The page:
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Using Content from Other Sites on Your Site

2012 November 21
by Contributor

Using content from other sites is a very effective strategy for filling up your own website. This is one of the areas of web development, however, where there is definitely a right and wrong way to do something. This is not a matter of opinion: it’s a matter of law. If you plan to use content from other sites, here are some strategies that you can use to try to keep yourself from doing it in precisely the wrong way.

1: Always Ask

If you run into content that you would really like to feature on your own website, you have to ask the original content creator if it’s okay to use it. Asking the original content creator is imperative. Other people may have reproduced that content on their own website after getting permission to do so. The fact that they have permission to run that content does not mean that you have permission to run that content. Think of it like a football game. The television station has permission to run the football game from the NFL but you most certainly do not have permission to charge admission to watch it at your home.

2: Government Sources

Most of the time, anything produced by a government is in the public domain. Because tax dollars were used to produce the content, it belongs to everybody equally. There are some things you are going to want to avoid, however.

Recently, there have been a lot of websites that have gone online that publish government information that was never actually released officially. Do yourself a favor and avoid reproducing any of this information. It may be available on other websites, but that doesn’t mean that you’re not going to get in trouble for running it on yours.

Archive.org is a great source for freely available, government produced video, audio and written content. You can also check any government agency from whom you may need information – the IRS, for example – and see if it’s okay to reproduce their information on your own website. Most of the time, you’ll find that it is.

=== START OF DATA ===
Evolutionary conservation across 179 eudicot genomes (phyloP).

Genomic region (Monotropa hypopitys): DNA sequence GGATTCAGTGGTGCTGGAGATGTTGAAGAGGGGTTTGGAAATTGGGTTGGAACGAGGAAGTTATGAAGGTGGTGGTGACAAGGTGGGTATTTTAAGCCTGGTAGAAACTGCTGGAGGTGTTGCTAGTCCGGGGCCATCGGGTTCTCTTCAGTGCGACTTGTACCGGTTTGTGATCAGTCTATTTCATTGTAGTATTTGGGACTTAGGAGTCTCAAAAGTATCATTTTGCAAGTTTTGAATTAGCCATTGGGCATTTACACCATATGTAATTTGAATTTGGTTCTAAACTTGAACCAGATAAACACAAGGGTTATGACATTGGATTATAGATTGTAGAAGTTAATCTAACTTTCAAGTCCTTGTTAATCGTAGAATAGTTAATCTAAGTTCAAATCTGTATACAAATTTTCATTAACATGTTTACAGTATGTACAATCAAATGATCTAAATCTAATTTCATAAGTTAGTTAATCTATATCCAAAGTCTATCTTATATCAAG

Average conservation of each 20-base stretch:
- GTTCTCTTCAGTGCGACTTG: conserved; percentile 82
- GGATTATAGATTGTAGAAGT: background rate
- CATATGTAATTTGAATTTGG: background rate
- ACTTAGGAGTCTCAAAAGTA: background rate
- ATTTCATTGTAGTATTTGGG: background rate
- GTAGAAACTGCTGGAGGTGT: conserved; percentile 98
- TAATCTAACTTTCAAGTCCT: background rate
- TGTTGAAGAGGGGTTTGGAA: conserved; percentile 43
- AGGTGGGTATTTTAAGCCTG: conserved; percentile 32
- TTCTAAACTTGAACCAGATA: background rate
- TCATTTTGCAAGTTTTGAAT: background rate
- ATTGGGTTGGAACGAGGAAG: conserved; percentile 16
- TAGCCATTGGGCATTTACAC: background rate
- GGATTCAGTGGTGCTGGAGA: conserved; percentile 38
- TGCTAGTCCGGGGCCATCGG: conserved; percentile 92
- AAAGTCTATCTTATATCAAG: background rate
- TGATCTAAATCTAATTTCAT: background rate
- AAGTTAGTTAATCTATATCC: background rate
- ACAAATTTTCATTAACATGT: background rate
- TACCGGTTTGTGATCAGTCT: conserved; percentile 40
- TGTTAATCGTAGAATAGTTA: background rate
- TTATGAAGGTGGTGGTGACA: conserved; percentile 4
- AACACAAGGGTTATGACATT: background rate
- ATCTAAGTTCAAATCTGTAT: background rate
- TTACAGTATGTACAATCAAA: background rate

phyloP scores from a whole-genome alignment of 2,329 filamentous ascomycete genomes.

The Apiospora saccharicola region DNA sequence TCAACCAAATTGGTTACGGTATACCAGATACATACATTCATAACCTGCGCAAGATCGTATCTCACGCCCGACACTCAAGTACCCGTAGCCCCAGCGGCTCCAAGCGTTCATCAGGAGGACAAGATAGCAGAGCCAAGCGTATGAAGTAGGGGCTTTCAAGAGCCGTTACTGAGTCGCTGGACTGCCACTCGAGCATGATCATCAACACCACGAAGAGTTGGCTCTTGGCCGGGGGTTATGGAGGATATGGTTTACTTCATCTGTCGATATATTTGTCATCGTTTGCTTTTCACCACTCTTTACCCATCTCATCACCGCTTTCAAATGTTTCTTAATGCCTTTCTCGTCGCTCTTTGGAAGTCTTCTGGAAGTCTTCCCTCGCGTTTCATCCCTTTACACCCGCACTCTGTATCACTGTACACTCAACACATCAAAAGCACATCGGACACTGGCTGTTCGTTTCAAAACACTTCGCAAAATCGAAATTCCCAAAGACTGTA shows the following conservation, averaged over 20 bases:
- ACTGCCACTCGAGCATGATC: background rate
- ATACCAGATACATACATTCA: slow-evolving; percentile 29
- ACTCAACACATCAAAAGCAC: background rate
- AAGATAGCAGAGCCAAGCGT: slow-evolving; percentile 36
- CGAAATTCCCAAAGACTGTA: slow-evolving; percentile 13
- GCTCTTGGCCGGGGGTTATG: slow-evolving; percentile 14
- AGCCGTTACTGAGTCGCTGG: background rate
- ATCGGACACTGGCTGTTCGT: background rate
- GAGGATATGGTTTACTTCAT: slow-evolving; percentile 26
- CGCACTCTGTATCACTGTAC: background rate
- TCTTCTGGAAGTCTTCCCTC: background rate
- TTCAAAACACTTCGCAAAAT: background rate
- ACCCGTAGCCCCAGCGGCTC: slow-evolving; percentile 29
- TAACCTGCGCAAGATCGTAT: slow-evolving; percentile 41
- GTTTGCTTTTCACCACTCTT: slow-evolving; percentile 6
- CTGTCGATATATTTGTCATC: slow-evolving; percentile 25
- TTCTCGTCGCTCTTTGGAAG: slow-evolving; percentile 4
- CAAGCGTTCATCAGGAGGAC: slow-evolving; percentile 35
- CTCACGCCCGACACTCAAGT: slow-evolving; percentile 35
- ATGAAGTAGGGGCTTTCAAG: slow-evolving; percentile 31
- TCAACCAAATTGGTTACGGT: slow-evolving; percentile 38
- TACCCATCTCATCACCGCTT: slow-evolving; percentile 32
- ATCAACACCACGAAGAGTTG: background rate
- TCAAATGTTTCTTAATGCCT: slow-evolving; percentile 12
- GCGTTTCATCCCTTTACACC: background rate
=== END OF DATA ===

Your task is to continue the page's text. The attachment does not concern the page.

3: Video

Some video is freely available to use on your own website and other video is most certainly not available to use. Make certain that you’re not using anything that is actually pirated without knowing it. You’ll oftentimes find videos on the Internet – sometimes on social sharing sites – that have a disclaimer that says the video is copyrighted material that is being used as a parody or in another way that allows it to freely be used. If you’re generating a profit off your website, don’t trust this. The person who wrote that next to the video may have no idea what they’re talking about.

Video that is intended to be shared will generally come with an embed link feature or will encourage you to link to the video itself. If you have to go to great pains to add a link to a video on your site, it may be because the original producer didn’t want you to do that in the first place.

4: Creative Commons

There is a lot of content out there released under the Creative Commons licensing scheme. This allows the content creator to place certain restrictions on content and to allow it to be used in specific ways. Even if you see this licensing on some sort of content, try to contact the creator and verify that it’s okay to use it.

Provided you pay attention to people’s copyright interests and you exercise a bit of common sense, you should be able to reproduce content on your website, enhancing what you have, and to do so without getting into any trouble.

Matt Dandurand is the CEO of MediaContour.com, offering web design in Los Angeles, CA.

Image Credit: 1.

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